The real immigration problem
You’ll never catch me talking tough or mean about immigrants, legal or illegal.
I’ve always liked people who are brave enough, smart enough and ambitious enough to leave their nasty native lands or backward cultures and come to America, where they too often are not welcomed or appreciated by the folks who got here first.
My tolerance for immigrants probably is genetic. My mother was an immigrant. She came from Canada in the late 1930s to go to Pitt. And my dad’s mother, Anna Frisco, got off the boat in New York Harbor from Sicily on Nov. 3, 1909. She traveled alone and carried $30 — $600 in today’s money. She was 10.
My Mom’s Canadian culture and Irish heritage posed no threat to America’s way of life. But my grandmother was part of the unwashed horde of Eastern and Southern European migrants that crowded our cities to overflowing and freaked out the WASPs who ran the country but ultimately transformed us into a rich nation of pizza and pierogi eaters.
Today, thanks to years of failed government immigration policies, scary new waves of immigrants swarm into the states from Mexico and Central America, legally and illegally. Open-border advocates and businessmen say these millions do what immigrants have always done — provide young, hard-working, low-cost, raw human talent for a dynamic economy that always needs it.
Anti-immigration forces argue immigrants cost taxpayers billions in social services. Unions say immigrants — who have a bad habit of working harder for less pay than natives — steal their members’ jobs.
And hysterics like Pat Buchanan warn that Hispanic immigrants are here not to assimilate, but to reconquer our Southwest and supplant our hallowed red-white-and-blue culture with their alien brown one.
But immigrants aren’t the real problem. They don’t cause unemployment, deficits or terrorism. As always, virtually all come here to work and better themselves, not to do nasty things or become welfare recipients.
It’s not immigrants’ fault that our government and politicians can’t or won’t run an orderly, efficient, non-bureaucratic, unpoliticized immigration system. It’s not their fault our social welfare industry sucks too many immigrants into the dead-end world of entitlements and dependency. It’s ours.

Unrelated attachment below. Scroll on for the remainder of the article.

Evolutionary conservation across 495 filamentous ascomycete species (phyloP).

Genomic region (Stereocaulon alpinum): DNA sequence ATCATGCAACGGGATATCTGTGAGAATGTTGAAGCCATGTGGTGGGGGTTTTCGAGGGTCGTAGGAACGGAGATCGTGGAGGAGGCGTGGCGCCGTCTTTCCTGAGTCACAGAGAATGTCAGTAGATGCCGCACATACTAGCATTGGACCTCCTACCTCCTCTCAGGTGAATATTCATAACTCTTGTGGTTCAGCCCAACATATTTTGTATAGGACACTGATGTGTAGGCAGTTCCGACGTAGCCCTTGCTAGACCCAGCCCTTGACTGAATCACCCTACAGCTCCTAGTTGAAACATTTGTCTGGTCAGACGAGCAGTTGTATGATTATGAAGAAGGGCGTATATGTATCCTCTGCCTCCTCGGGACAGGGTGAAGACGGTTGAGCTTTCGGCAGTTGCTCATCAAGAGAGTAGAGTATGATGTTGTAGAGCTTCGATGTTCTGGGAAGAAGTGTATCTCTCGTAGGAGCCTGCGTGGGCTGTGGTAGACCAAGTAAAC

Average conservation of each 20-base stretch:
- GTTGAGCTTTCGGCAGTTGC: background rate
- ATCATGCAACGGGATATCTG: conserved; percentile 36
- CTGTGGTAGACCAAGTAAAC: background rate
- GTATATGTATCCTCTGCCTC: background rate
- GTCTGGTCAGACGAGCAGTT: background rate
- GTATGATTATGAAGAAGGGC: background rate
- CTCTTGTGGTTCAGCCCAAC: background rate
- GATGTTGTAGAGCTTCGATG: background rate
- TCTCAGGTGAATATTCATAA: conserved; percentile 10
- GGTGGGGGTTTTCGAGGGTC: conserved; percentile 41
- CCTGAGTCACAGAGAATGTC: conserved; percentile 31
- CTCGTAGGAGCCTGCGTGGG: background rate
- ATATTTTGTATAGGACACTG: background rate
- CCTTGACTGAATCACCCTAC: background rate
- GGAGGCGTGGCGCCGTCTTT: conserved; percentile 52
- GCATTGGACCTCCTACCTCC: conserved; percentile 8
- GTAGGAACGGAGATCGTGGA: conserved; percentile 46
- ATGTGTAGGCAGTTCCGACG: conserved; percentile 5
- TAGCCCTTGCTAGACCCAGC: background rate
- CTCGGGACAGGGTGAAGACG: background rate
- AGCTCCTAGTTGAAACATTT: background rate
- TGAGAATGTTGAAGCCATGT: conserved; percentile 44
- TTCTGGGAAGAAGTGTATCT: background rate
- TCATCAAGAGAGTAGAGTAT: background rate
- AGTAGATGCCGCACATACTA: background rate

We don’t need protection against foreign human imports any more than we need protection against foreign steel or Japanese cars. America — especially cities like Pittsburgh that grew great because of immigrant brains and brawn and are dying because they can’t attract them any more — needs all the hardworking bodies it can get.
Instead of building reverse Berlin Walls on our borders, we should be figuring out how to give Hispanic immigrants temporary work permits so they can freely criss-cross our borders, the way rock stars and Euro-bankers can.
Help nonresident immigrants open bank accounts and encourage them to live here legally and permanently. But don’t give them welfare benefits upon arrival or segregate their kids in schools by language or ethnicity.
Unions will still whine about lost jobs. Buchanans will still wail about our culture (which is taking over the world) being undermined, not enhanced. Tough. History shows immigrants are priceless national resources, not liabilities. Immigrants are what make New York City and L.A. perpetual boomtowns. Immigrants are what made America great — and a lot less boring.